|PASSENGER||Virtual Aircraft Museum / Holland / Fokker|
Designed to meet a KLM (Royal Dutch Airlines) requirement for a larger aircraft than the F.VII single-engined series, the Fokker F.VIII flew in prototype form on 12 March 1927. While of similar general layout to its predecessors, the new aircraft had a wider fuselage capable of carrying 15 passengers and a crew of two. The nose contained a hinged baggage compartment, and the two 358kW Gnome-Rhone Jupiter VI engines were slung beneath the wings.
The prototype and six production F.VIIIs were delivered to KLM in 1927-28; another was delivered to the Hungarian airline MALERT in 1928, and Manfred Weiss in Budapest built two more for MALERT under licence.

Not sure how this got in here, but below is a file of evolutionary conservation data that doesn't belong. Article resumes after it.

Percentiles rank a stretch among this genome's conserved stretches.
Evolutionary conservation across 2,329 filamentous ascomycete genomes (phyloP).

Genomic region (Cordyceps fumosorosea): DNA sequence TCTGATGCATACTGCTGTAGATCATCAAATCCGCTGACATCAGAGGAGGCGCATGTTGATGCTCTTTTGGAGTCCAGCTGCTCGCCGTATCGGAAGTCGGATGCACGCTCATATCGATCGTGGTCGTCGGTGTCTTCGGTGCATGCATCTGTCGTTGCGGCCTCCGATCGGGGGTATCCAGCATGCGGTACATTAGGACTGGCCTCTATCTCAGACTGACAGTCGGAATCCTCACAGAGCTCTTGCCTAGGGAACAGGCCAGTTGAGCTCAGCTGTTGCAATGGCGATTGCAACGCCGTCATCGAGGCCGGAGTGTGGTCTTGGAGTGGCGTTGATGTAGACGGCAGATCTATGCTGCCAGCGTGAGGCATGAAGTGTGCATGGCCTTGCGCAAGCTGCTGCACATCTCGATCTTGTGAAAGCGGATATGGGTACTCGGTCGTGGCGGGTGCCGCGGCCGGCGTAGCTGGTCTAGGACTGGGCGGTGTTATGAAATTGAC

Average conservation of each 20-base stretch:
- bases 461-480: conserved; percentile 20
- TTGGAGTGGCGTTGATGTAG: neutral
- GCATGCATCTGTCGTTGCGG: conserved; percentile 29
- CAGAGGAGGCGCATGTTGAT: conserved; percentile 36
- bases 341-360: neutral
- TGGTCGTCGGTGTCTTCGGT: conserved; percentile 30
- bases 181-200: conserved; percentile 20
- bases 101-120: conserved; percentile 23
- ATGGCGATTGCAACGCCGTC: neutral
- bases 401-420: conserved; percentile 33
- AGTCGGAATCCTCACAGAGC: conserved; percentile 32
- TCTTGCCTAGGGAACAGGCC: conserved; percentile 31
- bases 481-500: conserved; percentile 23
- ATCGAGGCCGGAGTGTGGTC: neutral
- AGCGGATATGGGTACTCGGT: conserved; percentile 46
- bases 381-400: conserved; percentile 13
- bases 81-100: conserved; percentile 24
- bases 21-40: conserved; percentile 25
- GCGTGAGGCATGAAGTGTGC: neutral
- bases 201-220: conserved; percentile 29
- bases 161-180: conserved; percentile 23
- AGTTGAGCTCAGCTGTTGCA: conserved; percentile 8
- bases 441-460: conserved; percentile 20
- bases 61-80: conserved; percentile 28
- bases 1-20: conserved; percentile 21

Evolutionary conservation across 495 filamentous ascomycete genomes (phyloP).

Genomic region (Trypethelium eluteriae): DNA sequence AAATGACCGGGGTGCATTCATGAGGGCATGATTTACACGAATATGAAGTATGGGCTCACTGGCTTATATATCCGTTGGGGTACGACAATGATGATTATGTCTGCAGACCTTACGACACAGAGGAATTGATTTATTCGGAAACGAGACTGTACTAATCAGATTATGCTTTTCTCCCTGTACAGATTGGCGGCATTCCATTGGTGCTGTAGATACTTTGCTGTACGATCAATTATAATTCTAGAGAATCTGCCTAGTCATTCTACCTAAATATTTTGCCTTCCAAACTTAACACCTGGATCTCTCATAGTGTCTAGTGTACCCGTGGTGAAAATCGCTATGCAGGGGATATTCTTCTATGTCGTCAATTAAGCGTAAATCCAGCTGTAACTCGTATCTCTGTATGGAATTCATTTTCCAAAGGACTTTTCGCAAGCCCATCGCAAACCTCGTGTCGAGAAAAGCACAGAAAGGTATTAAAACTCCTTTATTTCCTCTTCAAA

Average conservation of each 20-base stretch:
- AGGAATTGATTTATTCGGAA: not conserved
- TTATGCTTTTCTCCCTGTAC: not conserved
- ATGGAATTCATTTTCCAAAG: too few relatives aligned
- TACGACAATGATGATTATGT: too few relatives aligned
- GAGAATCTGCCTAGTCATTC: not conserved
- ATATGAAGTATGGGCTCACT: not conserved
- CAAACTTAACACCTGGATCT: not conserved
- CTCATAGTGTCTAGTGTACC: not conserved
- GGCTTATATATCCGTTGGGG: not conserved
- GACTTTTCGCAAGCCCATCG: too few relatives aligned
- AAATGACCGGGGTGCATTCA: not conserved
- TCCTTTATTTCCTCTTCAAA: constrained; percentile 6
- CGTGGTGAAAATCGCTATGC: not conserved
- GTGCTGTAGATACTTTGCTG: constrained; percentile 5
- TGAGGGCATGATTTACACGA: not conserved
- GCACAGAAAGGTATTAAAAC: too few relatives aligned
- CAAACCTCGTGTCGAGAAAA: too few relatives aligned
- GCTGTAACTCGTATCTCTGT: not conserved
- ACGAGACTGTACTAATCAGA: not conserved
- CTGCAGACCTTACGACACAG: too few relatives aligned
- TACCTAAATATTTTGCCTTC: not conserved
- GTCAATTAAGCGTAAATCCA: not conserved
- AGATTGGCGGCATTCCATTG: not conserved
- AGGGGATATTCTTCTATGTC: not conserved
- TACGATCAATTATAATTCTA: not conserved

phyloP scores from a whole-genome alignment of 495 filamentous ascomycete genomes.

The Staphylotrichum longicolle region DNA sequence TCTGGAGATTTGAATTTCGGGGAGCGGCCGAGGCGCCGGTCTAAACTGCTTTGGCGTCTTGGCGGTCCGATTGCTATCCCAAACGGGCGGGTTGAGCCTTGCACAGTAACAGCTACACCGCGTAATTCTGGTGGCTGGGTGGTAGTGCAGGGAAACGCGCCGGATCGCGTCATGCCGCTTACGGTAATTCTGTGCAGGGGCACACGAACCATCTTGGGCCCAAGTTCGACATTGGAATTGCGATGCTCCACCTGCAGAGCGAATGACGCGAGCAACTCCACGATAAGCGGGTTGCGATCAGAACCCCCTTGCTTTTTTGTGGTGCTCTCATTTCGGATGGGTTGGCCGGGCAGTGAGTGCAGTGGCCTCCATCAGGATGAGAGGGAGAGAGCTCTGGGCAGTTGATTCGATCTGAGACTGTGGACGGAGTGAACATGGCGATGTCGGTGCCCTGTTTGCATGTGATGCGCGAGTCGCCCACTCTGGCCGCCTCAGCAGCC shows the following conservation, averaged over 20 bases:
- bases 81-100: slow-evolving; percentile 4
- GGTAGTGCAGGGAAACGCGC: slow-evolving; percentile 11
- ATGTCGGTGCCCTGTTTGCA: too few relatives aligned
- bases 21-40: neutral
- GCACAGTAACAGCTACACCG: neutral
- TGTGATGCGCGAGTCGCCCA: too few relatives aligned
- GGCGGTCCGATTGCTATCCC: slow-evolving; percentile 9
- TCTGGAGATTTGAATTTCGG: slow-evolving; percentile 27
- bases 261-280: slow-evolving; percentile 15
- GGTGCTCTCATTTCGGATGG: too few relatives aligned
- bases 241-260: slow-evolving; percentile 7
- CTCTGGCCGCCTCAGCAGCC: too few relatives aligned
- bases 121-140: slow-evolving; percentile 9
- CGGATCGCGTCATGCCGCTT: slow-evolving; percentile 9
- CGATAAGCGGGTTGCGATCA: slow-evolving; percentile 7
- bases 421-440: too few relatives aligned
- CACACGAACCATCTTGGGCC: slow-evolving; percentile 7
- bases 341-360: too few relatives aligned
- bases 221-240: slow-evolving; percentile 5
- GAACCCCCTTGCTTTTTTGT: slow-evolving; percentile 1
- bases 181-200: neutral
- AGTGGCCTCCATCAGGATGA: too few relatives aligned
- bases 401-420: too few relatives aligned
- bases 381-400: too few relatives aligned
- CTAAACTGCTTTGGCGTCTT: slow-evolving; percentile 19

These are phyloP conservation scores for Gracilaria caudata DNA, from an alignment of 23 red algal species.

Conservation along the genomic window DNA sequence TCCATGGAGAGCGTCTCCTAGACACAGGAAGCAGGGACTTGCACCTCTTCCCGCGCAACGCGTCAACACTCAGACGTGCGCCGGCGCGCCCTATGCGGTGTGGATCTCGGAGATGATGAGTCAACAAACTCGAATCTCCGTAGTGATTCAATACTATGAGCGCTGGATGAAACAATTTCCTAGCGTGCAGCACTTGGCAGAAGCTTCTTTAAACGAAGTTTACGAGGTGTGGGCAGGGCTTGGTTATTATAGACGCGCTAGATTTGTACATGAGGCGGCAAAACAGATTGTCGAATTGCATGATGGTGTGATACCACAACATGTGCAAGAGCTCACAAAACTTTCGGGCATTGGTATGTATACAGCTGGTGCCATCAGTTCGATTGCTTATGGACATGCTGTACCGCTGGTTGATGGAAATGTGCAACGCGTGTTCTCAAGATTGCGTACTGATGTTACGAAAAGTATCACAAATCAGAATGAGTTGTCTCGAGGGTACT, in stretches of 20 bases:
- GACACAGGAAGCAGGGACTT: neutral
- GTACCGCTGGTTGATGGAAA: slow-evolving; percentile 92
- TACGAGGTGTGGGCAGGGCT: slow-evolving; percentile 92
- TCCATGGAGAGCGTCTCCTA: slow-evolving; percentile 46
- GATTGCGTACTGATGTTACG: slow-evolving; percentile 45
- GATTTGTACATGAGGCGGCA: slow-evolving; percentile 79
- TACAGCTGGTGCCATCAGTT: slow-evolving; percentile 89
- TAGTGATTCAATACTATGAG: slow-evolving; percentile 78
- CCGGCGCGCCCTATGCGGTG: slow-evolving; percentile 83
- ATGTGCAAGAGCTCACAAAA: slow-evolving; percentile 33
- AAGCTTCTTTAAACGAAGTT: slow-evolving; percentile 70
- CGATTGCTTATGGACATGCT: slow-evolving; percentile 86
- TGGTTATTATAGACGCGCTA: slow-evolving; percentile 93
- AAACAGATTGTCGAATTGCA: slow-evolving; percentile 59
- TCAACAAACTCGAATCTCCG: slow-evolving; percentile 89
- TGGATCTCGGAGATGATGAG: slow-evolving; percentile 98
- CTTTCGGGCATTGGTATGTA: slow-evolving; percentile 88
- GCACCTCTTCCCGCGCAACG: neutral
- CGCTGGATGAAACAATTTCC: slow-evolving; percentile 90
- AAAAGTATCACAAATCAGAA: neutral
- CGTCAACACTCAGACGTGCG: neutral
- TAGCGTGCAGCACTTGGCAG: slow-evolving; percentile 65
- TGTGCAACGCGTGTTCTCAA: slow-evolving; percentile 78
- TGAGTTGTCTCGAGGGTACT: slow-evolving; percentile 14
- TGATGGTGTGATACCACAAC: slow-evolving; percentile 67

The KLM aircraft were subsequently re-engined, various aircraft being powered by 515kW Wright R-1820 Cyclone or 373kW Pratt '& Whitney Wasp engines.
The only F.VIII to see service in military markings was the last Dutch production aircraft, sold by KLM to British Airways in 1936. It went to Sweden in 1939, and was subsequently donated to the Finnish air force, with whom it served in the Continuation War from 1941.